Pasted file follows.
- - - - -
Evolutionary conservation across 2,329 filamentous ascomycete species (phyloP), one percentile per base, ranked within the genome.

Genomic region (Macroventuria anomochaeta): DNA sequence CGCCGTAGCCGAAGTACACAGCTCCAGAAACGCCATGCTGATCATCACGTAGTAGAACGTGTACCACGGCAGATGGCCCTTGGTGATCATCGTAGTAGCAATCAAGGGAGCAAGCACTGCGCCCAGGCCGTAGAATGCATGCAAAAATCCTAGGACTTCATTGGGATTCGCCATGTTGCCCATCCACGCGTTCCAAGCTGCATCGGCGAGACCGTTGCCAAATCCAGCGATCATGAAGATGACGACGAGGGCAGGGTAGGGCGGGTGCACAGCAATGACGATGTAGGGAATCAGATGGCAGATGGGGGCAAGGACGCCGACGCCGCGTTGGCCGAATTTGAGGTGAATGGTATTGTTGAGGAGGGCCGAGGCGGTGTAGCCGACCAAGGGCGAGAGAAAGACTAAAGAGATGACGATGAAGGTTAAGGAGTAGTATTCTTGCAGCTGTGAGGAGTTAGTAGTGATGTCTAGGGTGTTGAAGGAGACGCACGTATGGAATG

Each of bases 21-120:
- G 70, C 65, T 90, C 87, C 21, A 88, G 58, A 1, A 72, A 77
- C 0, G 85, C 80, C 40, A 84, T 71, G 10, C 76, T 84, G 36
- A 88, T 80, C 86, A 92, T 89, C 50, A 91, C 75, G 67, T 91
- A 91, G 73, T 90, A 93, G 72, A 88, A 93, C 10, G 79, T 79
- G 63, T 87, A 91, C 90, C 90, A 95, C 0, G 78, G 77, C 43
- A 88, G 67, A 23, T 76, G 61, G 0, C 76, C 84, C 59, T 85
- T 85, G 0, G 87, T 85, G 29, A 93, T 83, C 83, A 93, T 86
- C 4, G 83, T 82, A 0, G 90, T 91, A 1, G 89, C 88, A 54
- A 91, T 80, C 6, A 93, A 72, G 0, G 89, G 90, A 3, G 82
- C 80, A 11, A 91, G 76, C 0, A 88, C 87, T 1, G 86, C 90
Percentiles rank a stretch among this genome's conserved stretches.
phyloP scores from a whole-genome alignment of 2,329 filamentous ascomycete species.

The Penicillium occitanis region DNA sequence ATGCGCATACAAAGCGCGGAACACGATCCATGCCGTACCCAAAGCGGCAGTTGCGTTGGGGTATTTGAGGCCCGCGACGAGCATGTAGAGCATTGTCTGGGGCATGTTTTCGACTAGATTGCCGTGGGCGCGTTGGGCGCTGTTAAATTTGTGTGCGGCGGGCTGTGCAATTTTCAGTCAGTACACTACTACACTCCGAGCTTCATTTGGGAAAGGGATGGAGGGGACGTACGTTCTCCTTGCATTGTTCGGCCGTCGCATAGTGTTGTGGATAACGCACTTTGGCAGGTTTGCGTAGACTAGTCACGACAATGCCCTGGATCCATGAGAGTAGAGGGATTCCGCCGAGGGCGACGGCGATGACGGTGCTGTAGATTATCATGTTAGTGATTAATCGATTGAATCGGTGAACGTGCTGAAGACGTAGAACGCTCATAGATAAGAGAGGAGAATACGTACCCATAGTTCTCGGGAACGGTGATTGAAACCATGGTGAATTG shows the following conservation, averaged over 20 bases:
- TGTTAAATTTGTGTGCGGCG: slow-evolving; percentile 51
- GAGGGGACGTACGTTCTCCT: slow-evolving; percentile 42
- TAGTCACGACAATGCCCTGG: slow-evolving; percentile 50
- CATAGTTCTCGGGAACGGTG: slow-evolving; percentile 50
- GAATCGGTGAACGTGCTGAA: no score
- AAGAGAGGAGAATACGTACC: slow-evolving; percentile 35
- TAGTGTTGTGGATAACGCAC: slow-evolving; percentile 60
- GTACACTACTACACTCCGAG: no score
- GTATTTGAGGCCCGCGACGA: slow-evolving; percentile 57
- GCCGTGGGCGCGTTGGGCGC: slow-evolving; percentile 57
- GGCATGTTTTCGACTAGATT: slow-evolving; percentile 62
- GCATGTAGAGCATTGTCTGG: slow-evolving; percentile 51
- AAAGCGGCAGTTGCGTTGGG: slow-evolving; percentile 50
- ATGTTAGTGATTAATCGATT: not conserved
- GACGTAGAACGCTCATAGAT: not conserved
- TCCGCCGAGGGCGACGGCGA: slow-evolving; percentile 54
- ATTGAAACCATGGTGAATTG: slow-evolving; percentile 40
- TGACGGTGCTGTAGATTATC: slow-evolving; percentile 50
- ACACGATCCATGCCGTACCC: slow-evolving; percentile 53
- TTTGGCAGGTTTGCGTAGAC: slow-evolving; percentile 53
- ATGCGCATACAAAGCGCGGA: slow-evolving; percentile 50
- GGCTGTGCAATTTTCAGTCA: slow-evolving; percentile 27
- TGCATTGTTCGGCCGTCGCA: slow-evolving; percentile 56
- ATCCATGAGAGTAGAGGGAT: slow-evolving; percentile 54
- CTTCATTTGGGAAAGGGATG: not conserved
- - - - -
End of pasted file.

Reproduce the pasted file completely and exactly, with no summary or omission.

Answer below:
Evolutionary conservation across 2,329 filamentous ascomycete species (phyloP), one percentile per base, ranked within the genome.

Genomic region (Macroventuria anomochaeta): DNA sequence CGCCGTAGCCGAAGTACACAGCTCCAGAAACGCCATGCTGATCATCACGTAGTAGAACGTGTACCACGGCAGATGGCCCTTGGTGATCATCGTAGTAGCAATCAAGGGAGCAAGCACTGCGCCCAGGCCGTAGAATGCATGCAAAAATCCTAGGACTTCATTGGGATTCGCCATGTTGCCCATCCACGCGTTCCAAGCTGCATCGGCGAGACCGTTGCCAAATCCAGCGATCATGAAGATGACGACGAGGGCAGGGTAGGGCGGGTGCACAGCAATGACGATGTAGGGAATCAGATGGCAGATGGGGGCAAGGACGCCGACGCCGCGTTGGCCGAATTTGAGGTGAATGGTATTGTTGAGGAGGGCCGAGGCGGTGTAGCCGACCAAGGGCGAGAGAAAGACTAAAGAGATGACGATGAAGGTTAAGGAGTAGTATTCTTGCAGCTGTGAGGAGTTAGTAGTGATGTCTAGGGTGTTGAAGGAGACGCACGTATGGAATG

Each of bases 21-120:
- G 70, C 65, T 90, C 87, C 21, A 88, G 58, A 1, A 72, A 77
- C 0, G 85, C 80, C 40, A 84, T 71, G 10, C 76, T 84, G 36
- A 88, T 80, C 86, A 92, T 89, C 50, A 91, C 75, G 67, T 91
- A 91, G 73, T 90, A 93, G 72, A 88, A 93, C 10, G 79, T 79
- G 63, T 87, A 91, C 90, C 90, A 95, C 0, G 78, G 77, C 43
- A 88, G 67, A 23, T 76, G 61, G 0, C 76, C 84, C 59, T 85
- T 85, G 0, G 87, T 85, G 29, A 93, T 83, C 83, A 93, T 86
- C 4, G 83, T 82, A 0, G 90, T 91, A 1, G 89, C 88, A 54
- A 91, T 80, C 6, A 93, A 72, G 0, G 89, G 90, A 3, G 82
- C 80, A 11, A 91, G 76, C 0, A 88, C 87, T 1, G 86, C 90
Percentiles rank a stretch among this genome's conserved stretches.
phyloP scores from a whole-genome alignment of 2,329 filamentous ascomycete species.

The Penicillium occitanis region DNA sequence ATGCGCATACAAAGCGCGGAACACGATCCATGCCGTACCCAAAGCGGCAGTTGCGTTGGGGTATTTGAGGCCCGCGACGAGCATGTAGAGCATTGTCTGGGGCATGTTTTCGACTAGATTGCCGTGGGCGCGTTGGGCGCTGTTAAATTTGTGTGCGGCGGGCTGTGCAATTTTCAGTCAGTACACTACTACACTCCGAGCTTCATTTGGGAAAGGGATGGAGGGGACGTACGTTCTCCTTGCATTGTTCGGCCGTCGCATAGTGTTGTGGATAACGCACTTTGGCAGGTTTGCGTAGACTAGTCACGACAATGCCCTGGATCCATGAGAGTAGAGGGATTCCGCCGAGGGCGACGGCGATGACGGTGCTGTAGATTATCATGTTAGTGATTAATCGATTGAATCGGTGAACGTGCTGAAGACGTAGAACGCTCATAGATAAGAGAGGAGAATACGTACCCATAGTTCTCGGGAACGGTGATTGAAACCATGGTGAATTG shows the following conservation, averaged over 20 bases:
- TGTTAAATTTGTGTGCGGCG: slow-evolving; percentile 51
- GAGGGGACGTACGTTCTCCT: slow-evolving; percentile 42
- TAGTCACGACAATGCCCTGG: slow-evolving; percentile 50
- CATAGTTCTCGGGAACGGTG: slow-evolving; percentile 50
- GAATCGGTGAACGTGCTGAA: no score
- AAGAGAGGAGAATACGTACC: slow-evolving; percentile 35
- TAGTGTTGTGGATAACGCAC: slow-evolving; percentile 60
- GTACACTACTACACTCCGAG: no score
- GTATTTGAGGCCCGCGACGA: slow-evolving; percentile 57
- GCCGTGGGCGCGTTGGGCGC: slow-evolving; percentile 57
- GGCATGTTTTCGACTAGATT: slow-evolving; percentile 62
- GCATGTAGAGCATTGTCTGG: slow-evolving; percentile 51
- AAAGCGGCAGTTGCGTTGGG: slow-evolving; percentile 50
- ATGTTAGTGATTAATCGATT: not conserved
- GACGTAGAACGCTCATAGAT: not conserved
- TCCGCCGAGGGCGACGGCGA: slow-evolving; percentile 54
- ATTGAAACCATGGTGAATTG: slow-evolving; percentile 40
- TGACGGTGCTGTAGATTATC: slow-evolving; percentile 50
- ACACGATCCATGCCGTACCC: slow-evolving; percentile 53
- TTTGGCAGGTTTGCGTAGAC: slow-evolving; percentile 53
- ATGCGCATACAAAGCGCGGA: slow-evolving; percentile 50
- GGCTGTGCAATTTTCAGTCA: slow-evolving; percentile 27
- TGCATTGTTCGGCCGTCGCA: slow-evolving; percentile 56
- ATCCATGAGAGTAGAGGGAT: slow-evolving; percentile 54
- CTTCATTTGGGAAAGGGATG: not conserved